'Psycho' at 60—Eight Things You Might Not Know About Alfred Hitchcock's Horror Masterpiece

60 years ago today, cinema was changed forever. That might sound hyperbolic, but it really is hard to overstate just how much of an impact Psycho had when it first premiered in New York City on June 16, 1960.

Its shocking (for the time) depictions of violence and sexuality, coupled with its shattering of Hollywood storytelling conventions, marked the beginning of the end of the strict studio system and ushered in a new era where film directors became the key creative force in moviemaking.

To celebrate 60 years since the film's release, here are eight things you might not know about Alfred Hitchcock's horror classic. Warning—there are multiple spoilers below. If you've never seen Psycho, treat yourself and then come back and read this afterwards.

1) The movie only happened when an Audrey Hepburn project fell through

After the success of Cary Grant caper North by Northwest in 1959, film director Alfred Hitchcock initially planned on working with Hollywood icon Audrey Hepburn. The planned crime drama, No Bail for the Judge, would have seen Hepburn play the daughter of a judge wrongfully accused of murder.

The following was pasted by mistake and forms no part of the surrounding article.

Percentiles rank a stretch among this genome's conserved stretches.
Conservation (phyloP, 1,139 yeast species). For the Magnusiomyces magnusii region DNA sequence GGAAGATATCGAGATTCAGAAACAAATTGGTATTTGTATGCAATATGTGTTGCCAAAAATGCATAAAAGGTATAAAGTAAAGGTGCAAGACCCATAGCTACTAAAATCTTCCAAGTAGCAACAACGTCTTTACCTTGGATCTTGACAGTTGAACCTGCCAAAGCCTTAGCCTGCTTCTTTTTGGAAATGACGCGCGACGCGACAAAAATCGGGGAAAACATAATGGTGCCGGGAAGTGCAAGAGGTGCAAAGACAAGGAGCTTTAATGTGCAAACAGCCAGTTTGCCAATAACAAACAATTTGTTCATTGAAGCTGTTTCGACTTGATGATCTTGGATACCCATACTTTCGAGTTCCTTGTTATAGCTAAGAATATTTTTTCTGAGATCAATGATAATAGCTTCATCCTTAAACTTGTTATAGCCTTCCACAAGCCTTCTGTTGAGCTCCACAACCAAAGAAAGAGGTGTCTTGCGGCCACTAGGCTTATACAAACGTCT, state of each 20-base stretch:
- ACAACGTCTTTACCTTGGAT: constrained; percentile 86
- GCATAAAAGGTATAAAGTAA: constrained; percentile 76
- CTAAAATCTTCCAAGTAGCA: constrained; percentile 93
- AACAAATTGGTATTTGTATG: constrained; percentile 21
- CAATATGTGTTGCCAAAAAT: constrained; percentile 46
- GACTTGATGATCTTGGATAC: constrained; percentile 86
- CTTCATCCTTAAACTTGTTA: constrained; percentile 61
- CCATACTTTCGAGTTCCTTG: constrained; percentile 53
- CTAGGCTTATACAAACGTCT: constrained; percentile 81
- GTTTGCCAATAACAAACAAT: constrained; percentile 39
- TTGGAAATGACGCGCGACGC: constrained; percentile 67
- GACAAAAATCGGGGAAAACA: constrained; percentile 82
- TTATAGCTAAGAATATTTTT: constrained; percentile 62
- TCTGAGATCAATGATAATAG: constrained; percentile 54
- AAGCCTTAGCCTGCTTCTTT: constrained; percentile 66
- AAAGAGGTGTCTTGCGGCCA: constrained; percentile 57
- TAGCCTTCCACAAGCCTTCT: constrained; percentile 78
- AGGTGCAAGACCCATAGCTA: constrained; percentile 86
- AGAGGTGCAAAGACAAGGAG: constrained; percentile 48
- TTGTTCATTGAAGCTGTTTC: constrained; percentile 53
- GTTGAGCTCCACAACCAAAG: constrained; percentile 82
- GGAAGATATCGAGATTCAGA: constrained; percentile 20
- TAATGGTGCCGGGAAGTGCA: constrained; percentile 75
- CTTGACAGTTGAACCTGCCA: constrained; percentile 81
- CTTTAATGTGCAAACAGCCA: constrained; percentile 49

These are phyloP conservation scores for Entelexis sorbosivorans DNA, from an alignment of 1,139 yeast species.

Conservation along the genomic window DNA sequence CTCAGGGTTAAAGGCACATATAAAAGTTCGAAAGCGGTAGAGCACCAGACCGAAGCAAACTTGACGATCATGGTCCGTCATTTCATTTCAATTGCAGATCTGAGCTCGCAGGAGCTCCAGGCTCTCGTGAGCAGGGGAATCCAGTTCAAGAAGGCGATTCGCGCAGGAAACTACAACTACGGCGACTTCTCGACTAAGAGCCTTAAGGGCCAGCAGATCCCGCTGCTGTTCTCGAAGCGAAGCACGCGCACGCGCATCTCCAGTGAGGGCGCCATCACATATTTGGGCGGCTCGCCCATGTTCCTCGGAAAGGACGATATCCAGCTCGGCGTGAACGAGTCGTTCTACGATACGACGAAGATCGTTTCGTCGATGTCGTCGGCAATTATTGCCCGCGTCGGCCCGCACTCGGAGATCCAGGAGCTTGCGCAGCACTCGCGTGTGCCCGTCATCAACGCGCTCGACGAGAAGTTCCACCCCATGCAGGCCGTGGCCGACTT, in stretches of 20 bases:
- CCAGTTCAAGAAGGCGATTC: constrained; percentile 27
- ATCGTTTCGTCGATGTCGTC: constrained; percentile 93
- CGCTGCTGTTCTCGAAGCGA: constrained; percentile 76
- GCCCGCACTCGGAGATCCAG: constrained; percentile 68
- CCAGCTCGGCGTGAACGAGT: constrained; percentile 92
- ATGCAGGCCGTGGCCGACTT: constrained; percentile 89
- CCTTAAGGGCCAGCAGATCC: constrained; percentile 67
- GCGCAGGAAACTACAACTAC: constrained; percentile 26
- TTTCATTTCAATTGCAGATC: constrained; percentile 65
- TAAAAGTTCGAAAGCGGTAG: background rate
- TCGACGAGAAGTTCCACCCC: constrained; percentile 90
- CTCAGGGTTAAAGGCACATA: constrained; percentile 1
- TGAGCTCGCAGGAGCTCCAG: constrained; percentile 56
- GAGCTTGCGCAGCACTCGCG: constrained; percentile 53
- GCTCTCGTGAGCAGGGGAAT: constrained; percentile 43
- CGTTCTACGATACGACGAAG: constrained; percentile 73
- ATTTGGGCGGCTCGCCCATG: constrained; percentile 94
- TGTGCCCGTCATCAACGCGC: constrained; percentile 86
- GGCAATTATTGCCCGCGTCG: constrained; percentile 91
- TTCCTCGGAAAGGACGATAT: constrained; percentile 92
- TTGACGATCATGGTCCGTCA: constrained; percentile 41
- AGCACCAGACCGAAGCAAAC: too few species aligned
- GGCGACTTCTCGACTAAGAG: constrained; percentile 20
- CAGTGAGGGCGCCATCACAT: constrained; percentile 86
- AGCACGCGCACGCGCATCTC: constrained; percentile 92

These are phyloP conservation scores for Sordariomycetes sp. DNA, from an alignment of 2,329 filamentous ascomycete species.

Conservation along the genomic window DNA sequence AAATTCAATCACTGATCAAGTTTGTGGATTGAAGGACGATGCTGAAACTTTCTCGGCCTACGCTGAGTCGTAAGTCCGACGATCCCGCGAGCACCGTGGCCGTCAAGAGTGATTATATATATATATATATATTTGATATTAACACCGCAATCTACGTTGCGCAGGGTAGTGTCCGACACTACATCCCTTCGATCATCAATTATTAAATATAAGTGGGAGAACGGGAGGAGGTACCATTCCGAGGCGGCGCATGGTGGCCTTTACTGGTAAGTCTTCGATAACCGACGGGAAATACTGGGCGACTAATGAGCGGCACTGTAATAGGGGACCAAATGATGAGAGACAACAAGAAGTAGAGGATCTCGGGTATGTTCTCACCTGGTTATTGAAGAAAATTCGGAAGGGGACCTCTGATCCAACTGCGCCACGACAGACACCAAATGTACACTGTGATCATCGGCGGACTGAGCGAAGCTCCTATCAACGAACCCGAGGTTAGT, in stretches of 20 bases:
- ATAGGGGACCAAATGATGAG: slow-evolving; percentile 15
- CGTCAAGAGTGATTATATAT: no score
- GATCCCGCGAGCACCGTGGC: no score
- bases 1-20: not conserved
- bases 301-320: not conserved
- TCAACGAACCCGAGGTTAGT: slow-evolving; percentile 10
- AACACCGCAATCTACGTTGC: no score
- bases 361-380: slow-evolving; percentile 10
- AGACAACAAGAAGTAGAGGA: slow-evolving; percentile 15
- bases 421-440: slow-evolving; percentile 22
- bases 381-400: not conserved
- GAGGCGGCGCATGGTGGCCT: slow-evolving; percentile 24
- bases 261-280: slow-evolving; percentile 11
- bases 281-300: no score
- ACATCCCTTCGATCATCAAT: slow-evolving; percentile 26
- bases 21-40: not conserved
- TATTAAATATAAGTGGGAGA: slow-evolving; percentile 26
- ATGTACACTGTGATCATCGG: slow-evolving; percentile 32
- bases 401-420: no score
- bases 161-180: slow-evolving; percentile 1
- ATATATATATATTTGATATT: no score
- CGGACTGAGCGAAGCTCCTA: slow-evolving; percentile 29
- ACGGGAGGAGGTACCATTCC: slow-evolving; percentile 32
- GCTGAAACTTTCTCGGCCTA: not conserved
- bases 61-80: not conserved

But Paramount, the studio financing the film, was aghast at Hitchcock's boundary-pushing script, which would have seen Hepburn disguise herself as a prostitute to investigate the murder, before finding herself dragged into the bushes and fending off a rapist. The studio tried to make Hitchcock omit the scene but the British filmmaker refused to back down. Reaching an impasse, Paramount associate producer Herbert Coleman halted production.

Thankfully, Hitchcock had another project in mind as an alternative...

2) The studio really, really didn't want Hitchcock to make it

If studio bosses were not keen on a rape scene, you can only imagine the pandemonium that broke out when Hitchcock pitched Psycho. Nudity! Violence! Transvestism! According to Alfred Hitchcock: A Life in Darkness and Light by Patrick McGilligan, Paramount's corporate president, Barney Balaban, flew out from New York to L.A. specifically to voice his unease with the film.

Hitchcock insisted he could overcome the strict censorship obstacles that existed at the time and make the movie, but executives remained staunchly opposed to the project. The only reason Psycho didn't suffer the same fate as No Bail for the Judge was because talent agent Lew Wasserman suggested an innovative way the movie could be made...

3) Hitchcock directed the movie for free!

That's right; the studio only allowed the movie to go ahead because Hitchcock deferred his $250,000 salary ($2.2 million adjusted for inflation today) in lieu of 60 percent of the film's gross.

Paramount agreed to the deal as they believed the movie would perform poorly at the box office. They could not have been more wrong. The movie went on to become the second-highest grossing film of 1960 (behind Stanley Kubrick's Spartacus) and Hitchcock earned $15 million from it (a whopping $130 million adjusted for inflation).

4) Censors were really infuriated by a flushing toilet